# Geodesic convex hulls in a graph; and their properties

This question asks for an analog of the convex hull in a graph that parallels (as far as possible) convex sets in Euclidean space.

Let $G$ be a simple, undirected graph, and let $S \subseteq V$ be a subset of its vertices. Use geodesic as synonymous with shortest path, where distance is measured by the number of edges in a path.

I would like to define the convex hull $CH(S)$ as the set of vertices of $G$ produced by the following process. $S$ is in $CH(S)$. For each $x,y \in CH(S)$, all the vertices along (all) the geodesics between $x$ and $y$ are included in $CH(S)$. Etc.: For every pair of vertices in $CH(S)$, all the vertices on the geodesics between these pairs are thrown into $CH(S)$, until $CH(S)$ stabilizes.

As an example, consider the graph $G$ depicted below, with $S=\{1,2,9\}$ (left). What is the convex hull $CH(S)$ of $\{1,2,9\}$? It must include all the vertices on the geodesics from $1$ to $2$: $(1,7,3,2)$; and the geodesics from $2$ to $9$: $(2,12,9)$; and the geodesics from $1$ to $9$: $(1,7,8,9)$ and $(1,6,5,9)$—NB: two of equal length. So it must include $\{1,2,3,5,6,7,8,9,12\}$ (right).

Now I would like these properties for the convex-hull definition:

(1) Any geodesic in $G$ meets $CH(S)$ in a segment, a single connected path. For example, the unique geodesic from $1$ to $11$ meets $CH(1,2,9)$ in the single point $\mathbf{1}$, which is a segment. Another example is the geodesics between $4$ and $14$: $(14,13,\mathbf{12,9,8},10,11,4)$ or $(14,13,\mathbf{12,9,5,6,1},4)$. I believe this holds; I could sketch a proof...

(2) $CH(S)$ can be viewed as the intersection of the halfspaces determining the boundary of $CH(S)$. Here I am having difficulty coming up with a definition of halfspace that makes sense in this context, and shows that $CH(S)$ is the intersection of halfspaces. I want to say something like, "a set of vertices $S$ constitutes a halfspace if both $S$ and its complement in $G$ are convex."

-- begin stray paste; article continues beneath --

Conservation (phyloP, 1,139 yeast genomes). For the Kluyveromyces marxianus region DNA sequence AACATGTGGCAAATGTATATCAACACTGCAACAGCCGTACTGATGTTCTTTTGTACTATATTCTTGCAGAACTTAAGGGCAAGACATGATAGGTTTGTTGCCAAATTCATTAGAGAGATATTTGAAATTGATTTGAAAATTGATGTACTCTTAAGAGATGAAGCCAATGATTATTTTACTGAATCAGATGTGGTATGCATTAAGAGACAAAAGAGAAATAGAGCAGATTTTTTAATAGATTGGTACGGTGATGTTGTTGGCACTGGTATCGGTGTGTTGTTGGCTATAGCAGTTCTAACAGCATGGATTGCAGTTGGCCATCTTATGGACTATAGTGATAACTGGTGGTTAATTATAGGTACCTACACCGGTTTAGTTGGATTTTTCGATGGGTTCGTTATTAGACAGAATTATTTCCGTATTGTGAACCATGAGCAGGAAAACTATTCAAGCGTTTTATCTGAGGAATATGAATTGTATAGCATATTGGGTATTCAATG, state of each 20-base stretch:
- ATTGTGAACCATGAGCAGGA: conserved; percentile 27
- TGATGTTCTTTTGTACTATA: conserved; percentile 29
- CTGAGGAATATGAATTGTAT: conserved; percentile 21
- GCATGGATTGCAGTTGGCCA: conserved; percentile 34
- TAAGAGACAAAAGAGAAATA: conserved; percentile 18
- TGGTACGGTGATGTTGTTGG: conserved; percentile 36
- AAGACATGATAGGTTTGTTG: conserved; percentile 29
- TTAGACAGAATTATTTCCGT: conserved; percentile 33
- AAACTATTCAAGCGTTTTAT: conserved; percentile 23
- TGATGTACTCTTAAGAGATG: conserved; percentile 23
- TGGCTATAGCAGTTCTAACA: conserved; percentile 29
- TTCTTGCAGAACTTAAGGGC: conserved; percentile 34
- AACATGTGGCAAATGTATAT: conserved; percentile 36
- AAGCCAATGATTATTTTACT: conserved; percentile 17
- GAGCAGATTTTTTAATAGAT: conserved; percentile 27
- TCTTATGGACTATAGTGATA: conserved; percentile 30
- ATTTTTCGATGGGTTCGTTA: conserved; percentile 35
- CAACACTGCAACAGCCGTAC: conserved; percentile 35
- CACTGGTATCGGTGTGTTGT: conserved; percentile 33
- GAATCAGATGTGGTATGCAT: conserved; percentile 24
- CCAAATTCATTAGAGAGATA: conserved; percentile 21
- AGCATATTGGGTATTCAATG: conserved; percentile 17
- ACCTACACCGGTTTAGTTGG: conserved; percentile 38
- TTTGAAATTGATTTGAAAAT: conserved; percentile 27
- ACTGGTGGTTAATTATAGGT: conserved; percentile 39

(3) I think the latter uncertainty derives from the uncertainty how to define what should serve as an extreme point of $CH(S)$. Is there a natural definition?

I sense that I am reinventing a wheel turned over and over by many researchers before me. If that is the case, pointers would be welcomed! Thanks!

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new.dli.ernet.in/rawdataupload/upload/insa/INSA_2/… may be of interest. – Tony Huynh Nov 16 '13 at 2:41
It seems like the Hypercube graph $Q_n$ makes a nice example here. If I understand things correctly the convex sets correspond to subcubes ($k$ coordinates fixed, the remaining $n-k$ take on all possible values), the halfspaces (by your definition) correspond to subcubes of dimension $n-1$, and it's natural then to think of a convex set as the intersection of halfspaces. – Kevin P. Costello Nov 16 '13 at 5:45
@TonyHuynh: Thanks. That Sampathkumar paper defines convexity to include all vertices on any path between two nodes, rather than just those on shortest paths. – Joseph O'Rourke Nov 16 '13 at 14:54

There is quite a bit of literature on convexity for graphs. One can basically ask to translate any classical convexity result to this new setting. Suppose for example you consider a vertex $v\in S$ to be an extreme point of the convex set $S\subset G$, if $S/\lbrace v\rbrace$ is also convex. Then the class of graphs for which every convex set is the convex hull of its extreme points is precisely the class of chordal graphs without induced $3$-fans. This was proved in "Convexity in graphs and hypergraphs" by M. Farber, R.E. Jamison (SIAM J. Algebraic Discrete Math., 7 (1986), pp. 433–444). This paper will probably also provide a good starting point for exploring the literature.
And now thanks for the edit describing how to identify extreme points! I was thinking of requiring that $CH(S \setminus \{v\})$ have smaller cardinality than $CH(S)$. Maybe the two definitions are equivalent... – Joseph O'Rourke Nov 17 '13 at 0:39